lower charges for PPO members.

If you choose to go outside the network, you will have to meet the
deductible and pay coinsurance based on higher charges. In addition,
you may have to pay the difference between what the provider charges
and what the plan will pay.

Health Maintenance Organization (HMO). HMOs are the oldest form of
managed care plan. HMOs offer members a range of health benefits,
including preventive care, for a set monthly fee. There are many kinds
of HMOs. If doctors are employees of the health plan and you visit
them at central medical offices or clinics, it is a staff or group
model HMO. Other HMOs contract with physician groups or individual
doctors who have private offices. These are called individual practice
associations (IPAs) or networks.

HMOs will give you a list of doctors from which to choose a primary
care doctor. This doctor coordinates your care, which means that
generally you must contact him or her to be referred to a
specialist.

With some HMOs, you will pay nothing when you visit doctors. With
other HMOs there may be a copayment, like $5 or $10, for various
services.

If you belong to an HMO, the plan only covers the cost of charges
for doctors in that HMO. If you go outside the HMO, you will pay the
bill. This is not the case with point-of-service plans.

Point-of-Service (POS) Plan. Many HMOs offer an indemnity-type
option known as a POS plan. The primary care doctors in a POS plan
usually make referrals to other providers in the plan. But in a POS
plan, members can refer themselves outside the plan and still get some
coverage.

If the doctor makes a referral out of the network, the plan pays
all or most of the bill. If you refer yourself to a provider outside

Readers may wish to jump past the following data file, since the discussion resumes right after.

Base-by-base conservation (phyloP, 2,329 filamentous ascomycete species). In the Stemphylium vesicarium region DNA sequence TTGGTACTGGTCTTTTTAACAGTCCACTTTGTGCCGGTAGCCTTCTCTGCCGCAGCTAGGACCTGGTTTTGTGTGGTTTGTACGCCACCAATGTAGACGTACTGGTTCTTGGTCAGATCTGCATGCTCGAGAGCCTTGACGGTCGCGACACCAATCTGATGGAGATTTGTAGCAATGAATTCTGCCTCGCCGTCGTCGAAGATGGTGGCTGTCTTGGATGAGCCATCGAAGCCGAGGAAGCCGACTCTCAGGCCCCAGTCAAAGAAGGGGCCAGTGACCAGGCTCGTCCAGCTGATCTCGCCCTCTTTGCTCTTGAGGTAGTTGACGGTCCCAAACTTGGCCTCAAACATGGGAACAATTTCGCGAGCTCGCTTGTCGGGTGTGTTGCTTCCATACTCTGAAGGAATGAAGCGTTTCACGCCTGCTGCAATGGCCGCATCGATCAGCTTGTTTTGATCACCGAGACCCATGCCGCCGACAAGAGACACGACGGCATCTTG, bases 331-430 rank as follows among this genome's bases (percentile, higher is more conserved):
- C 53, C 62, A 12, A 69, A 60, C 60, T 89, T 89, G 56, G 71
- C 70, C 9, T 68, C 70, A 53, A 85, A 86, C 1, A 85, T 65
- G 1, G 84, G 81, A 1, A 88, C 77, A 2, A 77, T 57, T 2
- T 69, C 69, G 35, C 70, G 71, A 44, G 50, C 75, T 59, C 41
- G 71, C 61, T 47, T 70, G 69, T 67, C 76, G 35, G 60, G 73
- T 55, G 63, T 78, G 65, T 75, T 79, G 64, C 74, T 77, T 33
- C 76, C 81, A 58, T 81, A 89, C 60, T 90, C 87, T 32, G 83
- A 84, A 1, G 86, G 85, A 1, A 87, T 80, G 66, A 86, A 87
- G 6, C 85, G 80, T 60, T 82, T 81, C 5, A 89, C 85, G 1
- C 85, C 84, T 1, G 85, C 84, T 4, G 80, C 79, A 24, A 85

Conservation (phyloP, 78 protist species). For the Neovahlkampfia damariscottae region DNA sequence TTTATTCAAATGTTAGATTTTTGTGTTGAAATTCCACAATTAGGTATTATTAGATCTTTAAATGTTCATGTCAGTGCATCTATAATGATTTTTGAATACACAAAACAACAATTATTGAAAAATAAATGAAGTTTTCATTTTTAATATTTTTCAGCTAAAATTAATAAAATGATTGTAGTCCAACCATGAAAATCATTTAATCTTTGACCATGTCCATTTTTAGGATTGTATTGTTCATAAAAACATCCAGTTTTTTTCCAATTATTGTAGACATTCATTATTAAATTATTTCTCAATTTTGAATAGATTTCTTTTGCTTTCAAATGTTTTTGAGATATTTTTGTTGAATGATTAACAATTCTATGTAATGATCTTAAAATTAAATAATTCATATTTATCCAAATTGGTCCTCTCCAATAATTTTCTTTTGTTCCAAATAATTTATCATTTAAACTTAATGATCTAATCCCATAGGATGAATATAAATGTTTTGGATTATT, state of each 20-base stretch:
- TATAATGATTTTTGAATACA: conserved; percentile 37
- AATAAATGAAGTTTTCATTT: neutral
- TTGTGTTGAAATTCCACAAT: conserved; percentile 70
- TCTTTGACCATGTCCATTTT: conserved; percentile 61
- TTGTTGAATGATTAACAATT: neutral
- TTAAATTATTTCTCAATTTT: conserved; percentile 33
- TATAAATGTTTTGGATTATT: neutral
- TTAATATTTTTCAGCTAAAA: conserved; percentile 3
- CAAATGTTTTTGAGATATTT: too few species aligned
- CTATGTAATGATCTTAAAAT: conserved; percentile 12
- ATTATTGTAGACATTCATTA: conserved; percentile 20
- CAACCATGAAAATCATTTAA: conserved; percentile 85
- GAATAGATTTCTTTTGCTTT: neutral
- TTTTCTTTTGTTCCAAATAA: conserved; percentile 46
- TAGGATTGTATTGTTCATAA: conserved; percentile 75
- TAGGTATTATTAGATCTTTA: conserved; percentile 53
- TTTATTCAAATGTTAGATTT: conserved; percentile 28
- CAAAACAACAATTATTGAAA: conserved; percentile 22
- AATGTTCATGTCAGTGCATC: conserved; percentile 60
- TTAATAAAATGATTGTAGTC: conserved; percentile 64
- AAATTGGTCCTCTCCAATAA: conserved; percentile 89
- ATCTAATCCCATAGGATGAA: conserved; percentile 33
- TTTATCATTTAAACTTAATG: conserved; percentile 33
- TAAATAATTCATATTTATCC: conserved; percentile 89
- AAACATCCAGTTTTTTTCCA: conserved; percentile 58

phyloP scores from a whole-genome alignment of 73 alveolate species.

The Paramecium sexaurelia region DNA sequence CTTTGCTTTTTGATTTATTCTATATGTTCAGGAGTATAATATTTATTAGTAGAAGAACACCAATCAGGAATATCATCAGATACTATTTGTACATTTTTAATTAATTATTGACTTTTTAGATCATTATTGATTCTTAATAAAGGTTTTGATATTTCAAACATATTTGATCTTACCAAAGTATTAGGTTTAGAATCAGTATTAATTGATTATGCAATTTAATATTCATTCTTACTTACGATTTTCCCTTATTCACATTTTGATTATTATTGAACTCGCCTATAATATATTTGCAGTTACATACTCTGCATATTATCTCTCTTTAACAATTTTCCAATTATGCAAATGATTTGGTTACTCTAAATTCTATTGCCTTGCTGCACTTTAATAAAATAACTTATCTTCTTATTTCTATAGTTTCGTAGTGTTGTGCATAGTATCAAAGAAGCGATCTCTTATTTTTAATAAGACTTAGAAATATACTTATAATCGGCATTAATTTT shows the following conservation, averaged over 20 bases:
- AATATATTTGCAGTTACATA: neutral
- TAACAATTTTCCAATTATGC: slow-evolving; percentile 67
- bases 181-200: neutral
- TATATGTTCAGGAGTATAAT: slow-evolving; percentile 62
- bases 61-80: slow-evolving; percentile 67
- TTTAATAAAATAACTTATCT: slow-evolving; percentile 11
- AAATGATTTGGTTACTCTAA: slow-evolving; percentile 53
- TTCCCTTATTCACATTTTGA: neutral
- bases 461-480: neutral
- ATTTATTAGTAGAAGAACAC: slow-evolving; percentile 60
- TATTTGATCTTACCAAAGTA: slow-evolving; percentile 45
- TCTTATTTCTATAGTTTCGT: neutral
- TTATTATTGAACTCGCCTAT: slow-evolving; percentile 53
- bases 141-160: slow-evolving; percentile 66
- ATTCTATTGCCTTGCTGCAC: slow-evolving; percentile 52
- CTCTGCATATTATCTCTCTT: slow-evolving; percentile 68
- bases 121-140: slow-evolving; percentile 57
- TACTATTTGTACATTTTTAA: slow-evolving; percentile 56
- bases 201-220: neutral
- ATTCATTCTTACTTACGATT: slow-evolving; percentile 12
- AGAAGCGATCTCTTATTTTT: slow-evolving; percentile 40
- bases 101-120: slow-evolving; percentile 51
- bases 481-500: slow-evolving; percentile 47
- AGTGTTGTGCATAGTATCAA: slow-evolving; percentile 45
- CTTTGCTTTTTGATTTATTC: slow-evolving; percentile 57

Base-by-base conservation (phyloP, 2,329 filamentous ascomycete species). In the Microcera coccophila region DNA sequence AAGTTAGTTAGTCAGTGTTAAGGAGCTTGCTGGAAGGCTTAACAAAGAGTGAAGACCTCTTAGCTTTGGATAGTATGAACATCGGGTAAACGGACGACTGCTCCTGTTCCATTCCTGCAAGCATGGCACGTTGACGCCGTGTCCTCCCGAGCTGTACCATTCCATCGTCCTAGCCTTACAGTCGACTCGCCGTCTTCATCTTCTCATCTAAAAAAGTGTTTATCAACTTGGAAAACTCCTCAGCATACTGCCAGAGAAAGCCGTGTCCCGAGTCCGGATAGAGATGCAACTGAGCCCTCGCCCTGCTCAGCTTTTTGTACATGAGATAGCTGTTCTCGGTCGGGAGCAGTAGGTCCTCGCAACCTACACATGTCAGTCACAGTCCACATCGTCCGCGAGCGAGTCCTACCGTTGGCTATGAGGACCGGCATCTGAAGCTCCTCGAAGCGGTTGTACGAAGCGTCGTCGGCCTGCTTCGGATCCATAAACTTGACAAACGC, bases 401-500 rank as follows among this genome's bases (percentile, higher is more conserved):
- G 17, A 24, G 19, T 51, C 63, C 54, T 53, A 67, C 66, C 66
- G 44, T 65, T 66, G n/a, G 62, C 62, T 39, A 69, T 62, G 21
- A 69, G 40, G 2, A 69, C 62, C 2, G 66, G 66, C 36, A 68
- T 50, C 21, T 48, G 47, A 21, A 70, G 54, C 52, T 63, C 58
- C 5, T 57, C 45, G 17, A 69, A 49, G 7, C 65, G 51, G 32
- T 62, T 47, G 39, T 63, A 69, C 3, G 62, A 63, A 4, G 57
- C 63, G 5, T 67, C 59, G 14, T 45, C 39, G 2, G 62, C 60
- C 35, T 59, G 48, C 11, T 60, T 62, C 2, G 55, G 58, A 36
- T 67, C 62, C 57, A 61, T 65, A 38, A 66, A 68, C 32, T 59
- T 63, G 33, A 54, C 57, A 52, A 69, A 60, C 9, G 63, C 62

the network and the service is covered by the plan, you will have to
pay coinsurance.

Your primary care doctor will serve as your regular doctor,
managing your care and working with you to make most of the medical
decisions about your care as a patient. In many plans, care by
specialists is only paid for if your are referred by your primary care
doctor.

An HMO or a POS plan will provide you with a list of doctors from
which you will choose your primary care doctor (usually a family
physician, internists, obstetrician-gynecologist, or pedicatrician).
This could mean you might have to choose a new primary care doctor if
your current one does not belong to the plan.

PPOs allow members to use primary care doctors outside the PPO
network (at a higher cost). Indemnity plans allow any doctor to be
used.

Courtesy: The Agency for Healthcare Research and Quality Web site
provides practical health care information, research findings, and
data to help consumers, health providers, health insurers,
researchers, and policymakers make informed decisions about health
care issues.

Source: Agency For Health Care Research and Quality

Medical Savings Account (MSA, HSA)

HIPAA Plans (if you do not qualify for one of our other plans)

Title I of the Health Insurance Portability and Accountability Act
of 1996 (HIPAA) protects health insurance coverage for workers and their families when they change or lose jobs.

Short Term Coverage

  • Are you graduating from college?
  • Are you between jobs?
  • Have you been laid-off?

If you’ve lost your health insurance, there is a low-cost solution available for you, and it is doesn’t involve a lot of paperwork or time.

Ask us about short-term health insurance. There are deductibles to
help keep the premiums low. And of course, pre-existing conditions are
not covered. But if you need a little piece of mind between jobs-
this can help!

Health Savings Account

Everyone with a high deductible medical plan can now save for
medical expenses in a tax-deductible savings account!

The Medical Savings Account (MSA) plan of the past was expanded to the
new Health Savings Account (HSA) on December 8, 2003. If you have
never looked at using
PRE-TAX dollars to help pay your out-of-pocket medical expenses, you
may wish to look now.

Contact us for more information!

Information Resource:

U.S. Dept of the Treasury – Health Savings Accounts